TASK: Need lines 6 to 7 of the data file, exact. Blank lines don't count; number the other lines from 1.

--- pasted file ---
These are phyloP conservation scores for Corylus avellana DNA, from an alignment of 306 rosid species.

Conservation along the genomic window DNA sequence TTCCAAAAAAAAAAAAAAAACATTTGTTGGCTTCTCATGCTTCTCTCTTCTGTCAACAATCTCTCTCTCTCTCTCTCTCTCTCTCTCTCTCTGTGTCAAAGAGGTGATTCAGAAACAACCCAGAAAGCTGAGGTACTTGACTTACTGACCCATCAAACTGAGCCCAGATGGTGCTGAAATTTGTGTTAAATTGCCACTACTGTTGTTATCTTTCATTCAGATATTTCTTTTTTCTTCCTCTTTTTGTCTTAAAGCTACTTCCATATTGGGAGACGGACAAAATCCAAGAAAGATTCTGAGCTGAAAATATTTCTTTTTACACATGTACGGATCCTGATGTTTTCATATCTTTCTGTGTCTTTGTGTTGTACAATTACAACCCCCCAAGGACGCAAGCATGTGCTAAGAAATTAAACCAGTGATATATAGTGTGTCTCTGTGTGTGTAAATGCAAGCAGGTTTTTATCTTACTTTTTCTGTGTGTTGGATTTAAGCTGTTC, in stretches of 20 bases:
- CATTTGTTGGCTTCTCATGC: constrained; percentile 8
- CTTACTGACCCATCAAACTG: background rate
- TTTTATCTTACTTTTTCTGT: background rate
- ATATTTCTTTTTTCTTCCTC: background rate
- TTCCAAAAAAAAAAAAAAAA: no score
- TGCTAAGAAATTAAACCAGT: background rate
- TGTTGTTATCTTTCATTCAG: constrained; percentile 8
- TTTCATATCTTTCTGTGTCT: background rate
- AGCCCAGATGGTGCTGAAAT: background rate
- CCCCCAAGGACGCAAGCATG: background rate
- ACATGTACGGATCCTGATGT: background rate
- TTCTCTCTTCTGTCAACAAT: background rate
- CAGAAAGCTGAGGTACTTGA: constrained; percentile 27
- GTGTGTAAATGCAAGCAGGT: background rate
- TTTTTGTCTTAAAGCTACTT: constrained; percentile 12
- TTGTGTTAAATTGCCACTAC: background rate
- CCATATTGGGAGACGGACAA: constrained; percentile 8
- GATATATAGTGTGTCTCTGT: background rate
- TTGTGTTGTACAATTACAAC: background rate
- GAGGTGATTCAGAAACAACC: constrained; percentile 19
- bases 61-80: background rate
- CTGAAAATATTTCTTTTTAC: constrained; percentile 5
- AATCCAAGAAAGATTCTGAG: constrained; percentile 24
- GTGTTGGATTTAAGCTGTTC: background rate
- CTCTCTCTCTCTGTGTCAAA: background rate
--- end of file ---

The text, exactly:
- ATATTTCTTTTTTCTTCCTC: background rate
- TTCCAAAAAAAAAAAAAAAA: no score